The Humanities: Key to America's Past and Future
    March 17, 2017

    Released this week, the Trump Administration’s FY2018 budget, “America First: A Budget Blueprint to Make America Great Again,” calls for the elimination of the National Endowment for the Humanities (NEH) and the National Endowment for the Arts (NEA). As one of the organizations that recommended the founding of NEH, we affirm our belief that humanistic study and professional activities are in the national interest and merit continued federal funding support.


    The current administration has argued that cuts must be made to rebuild and prepare our military for the future. Yet one of our military’s greatest assets is knowledge of the history, languages and cultures of the countries and regions where we are engaged. Indeed, the humanities have played a critical role in the United States’ efforts to protect our country since September 11, preparing our servicemen and women to better navigate the complex religious and cultural landscapes where they are deployed; enabling our diplomats to build alliances with key partners; and empowering our intelligence officers to brief our leaders on military strategy.


    The NEH strengthens our nation’s preparedness and commitment to its soldiers through programs such as Teaching the Middle East, which provides resources for K-12 teachers to introduce their students to the history, cultures, and languages of the Middle East, and Our Warrior Chorus, which trains Iraq and Afghanistan War veterans to connect with the civilian public through “modern stories anchored by the shared experience of classical works.” 


    The humanities and the arts also serve the national interest by helping us to explore what is common to all human experience—to seek peace, and to resolve conflicts that drain human and material resources both at home and abroad. Created Equal, a film series about the struggle for African American equality in the United States, is one notable example among many in NEH’s history.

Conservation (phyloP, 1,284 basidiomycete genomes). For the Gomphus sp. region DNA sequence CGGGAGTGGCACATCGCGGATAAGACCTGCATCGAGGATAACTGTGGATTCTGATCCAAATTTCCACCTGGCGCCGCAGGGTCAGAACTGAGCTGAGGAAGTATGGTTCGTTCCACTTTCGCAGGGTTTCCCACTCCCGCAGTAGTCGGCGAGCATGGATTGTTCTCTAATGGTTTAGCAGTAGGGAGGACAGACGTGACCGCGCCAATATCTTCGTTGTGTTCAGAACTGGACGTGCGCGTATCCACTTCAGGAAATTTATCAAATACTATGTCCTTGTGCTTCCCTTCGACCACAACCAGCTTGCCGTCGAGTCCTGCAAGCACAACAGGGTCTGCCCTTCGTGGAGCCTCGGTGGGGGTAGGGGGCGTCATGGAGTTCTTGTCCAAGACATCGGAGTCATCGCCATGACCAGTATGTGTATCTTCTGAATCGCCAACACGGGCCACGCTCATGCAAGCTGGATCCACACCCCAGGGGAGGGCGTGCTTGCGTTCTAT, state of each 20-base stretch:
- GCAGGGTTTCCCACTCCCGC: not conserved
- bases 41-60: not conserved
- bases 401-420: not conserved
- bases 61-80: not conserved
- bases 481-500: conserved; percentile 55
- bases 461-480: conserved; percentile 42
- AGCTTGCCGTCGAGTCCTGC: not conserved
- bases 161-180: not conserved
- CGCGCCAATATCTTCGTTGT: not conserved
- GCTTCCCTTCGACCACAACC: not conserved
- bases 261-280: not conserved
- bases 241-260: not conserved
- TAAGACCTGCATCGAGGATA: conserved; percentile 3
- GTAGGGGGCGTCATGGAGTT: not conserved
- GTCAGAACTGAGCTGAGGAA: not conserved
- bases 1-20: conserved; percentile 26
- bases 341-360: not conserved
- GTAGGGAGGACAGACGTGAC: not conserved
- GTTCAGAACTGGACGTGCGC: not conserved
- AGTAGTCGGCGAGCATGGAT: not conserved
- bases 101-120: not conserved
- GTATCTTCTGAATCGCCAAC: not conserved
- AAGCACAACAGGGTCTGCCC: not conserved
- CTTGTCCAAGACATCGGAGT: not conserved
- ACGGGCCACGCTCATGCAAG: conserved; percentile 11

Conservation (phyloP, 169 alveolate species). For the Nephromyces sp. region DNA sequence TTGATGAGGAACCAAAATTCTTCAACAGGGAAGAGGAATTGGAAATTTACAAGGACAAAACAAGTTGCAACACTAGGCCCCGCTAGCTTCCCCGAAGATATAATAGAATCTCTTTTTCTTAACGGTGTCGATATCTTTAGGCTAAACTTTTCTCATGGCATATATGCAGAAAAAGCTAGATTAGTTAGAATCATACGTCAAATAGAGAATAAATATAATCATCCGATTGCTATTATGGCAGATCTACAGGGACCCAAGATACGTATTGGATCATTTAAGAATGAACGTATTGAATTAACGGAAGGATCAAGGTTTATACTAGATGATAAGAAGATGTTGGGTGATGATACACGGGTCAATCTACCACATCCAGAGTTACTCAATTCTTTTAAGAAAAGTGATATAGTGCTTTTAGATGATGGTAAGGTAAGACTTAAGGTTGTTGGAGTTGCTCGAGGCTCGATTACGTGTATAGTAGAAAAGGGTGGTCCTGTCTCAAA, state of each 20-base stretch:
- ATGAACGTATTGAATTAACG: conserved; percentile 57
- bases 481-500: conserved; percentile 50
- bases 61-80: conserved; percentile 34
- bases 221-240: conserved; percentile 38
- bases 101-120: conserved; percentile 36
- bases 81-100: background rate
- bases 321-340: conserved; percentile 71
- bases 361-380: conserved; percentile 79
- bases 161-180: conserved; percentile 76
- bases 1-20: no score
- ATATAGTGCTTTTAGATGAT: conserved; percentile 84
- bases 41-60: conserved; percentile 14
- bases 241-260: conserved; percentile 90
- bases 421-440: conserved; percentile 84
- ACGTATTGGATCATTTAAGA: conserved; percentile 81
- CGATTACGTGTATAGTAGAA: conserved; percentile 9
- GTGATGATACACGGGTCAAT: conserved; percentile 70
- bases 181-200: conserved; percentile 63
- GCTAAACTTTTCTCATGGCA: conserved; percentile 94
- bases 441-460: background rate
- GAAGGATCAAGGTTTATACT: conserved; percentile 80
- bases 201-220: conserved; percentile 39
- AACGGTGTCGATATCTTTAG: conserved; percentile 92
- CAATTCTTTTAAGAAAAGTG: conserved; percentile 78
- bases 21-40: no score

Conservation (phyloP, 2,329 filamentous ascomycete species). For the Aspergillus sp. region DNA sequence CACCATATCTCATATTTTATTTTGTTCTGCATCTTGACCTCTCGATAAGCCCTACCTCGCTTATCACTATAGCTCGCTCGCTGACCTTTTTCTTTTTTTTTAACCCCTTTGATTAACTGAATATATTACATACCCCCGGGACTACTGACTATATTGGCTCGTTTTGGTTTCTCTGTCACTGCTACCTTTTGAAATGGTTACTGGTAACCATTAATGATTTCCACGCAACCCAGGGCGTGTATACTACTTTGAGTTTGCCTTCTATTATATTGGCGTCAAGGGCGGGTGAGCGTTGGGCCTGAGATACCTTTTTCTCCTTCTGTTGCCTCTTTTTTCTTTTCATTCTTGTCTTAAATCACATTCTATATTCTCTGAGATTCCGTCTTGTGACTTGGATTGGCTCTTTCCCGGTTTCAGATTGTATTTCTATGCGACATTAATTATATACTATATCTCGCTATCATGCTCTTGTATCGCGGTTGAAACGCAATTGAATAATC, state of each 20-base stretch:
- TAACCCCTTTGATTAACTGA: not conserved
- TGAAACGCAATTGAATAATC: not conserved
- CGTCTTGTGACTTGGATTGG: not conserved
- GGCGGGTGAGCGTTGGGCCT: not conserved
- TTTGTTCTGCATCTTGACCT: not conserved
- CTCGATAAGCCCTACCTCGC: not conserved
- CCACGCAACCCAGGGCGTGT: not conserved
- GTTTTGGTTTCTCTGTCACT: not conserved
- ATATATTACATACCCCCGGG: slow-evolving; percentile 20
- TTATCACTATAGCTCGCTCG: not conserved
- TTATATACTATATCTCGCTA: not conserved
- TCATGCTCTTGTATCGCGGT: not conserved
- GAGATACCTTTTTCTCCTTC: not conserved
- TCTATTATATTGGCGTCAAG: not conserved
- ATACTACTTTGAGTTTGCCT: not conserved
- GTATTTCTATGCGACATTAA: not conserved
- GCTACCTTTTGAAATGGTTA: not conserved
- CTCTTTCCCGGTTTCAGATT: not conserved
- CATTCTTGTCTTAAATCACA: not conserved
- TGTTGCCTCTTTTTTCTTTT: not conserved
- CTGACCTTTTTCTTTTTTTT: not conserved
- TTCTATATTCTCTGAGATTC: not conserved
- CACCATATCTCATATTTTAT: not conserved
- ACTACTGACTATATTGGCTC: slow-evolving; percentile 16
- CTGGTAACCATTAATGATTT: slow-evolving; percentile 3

NEH grants have benefited every state, region, and territory of the United States, and its programs serving rural areas have stimulated growth and preserved important history that may otherwise have been lost. For example, NEH supports Appalshop, a cultural center, which “celebrate[s] the culture, voice and concerns of people living in Appalachia and rural America.”  NEH’s digital initiatives bring important and rare texts into the hands of students, researchers, and interested readers across the country, including one preserving and digitizing the papers of President George Washington. Regional cultural museums supported by NEA not only enrich our understanding of American culture, but contribute to local economies by attracting tourism.


    A skeptic might reply: Americans can still benefit from the humanities and arts without federal support. But philanthropic organizations do not have as their mission to support the national interest. If our goal is to protect this interest and preserve our history, we must continue to preserve the NEH and NEA, two of America’s great and historic institutions.


    Suzanne T. Ortega                          
    Council of Graduate Schools                                       



    Julia Kent,



    Other Statements of Support:

    Earl Lewis, The Andrew W. Mellon Foundation

    Pauline Yu, American Council of Learned Societies (ACLS)


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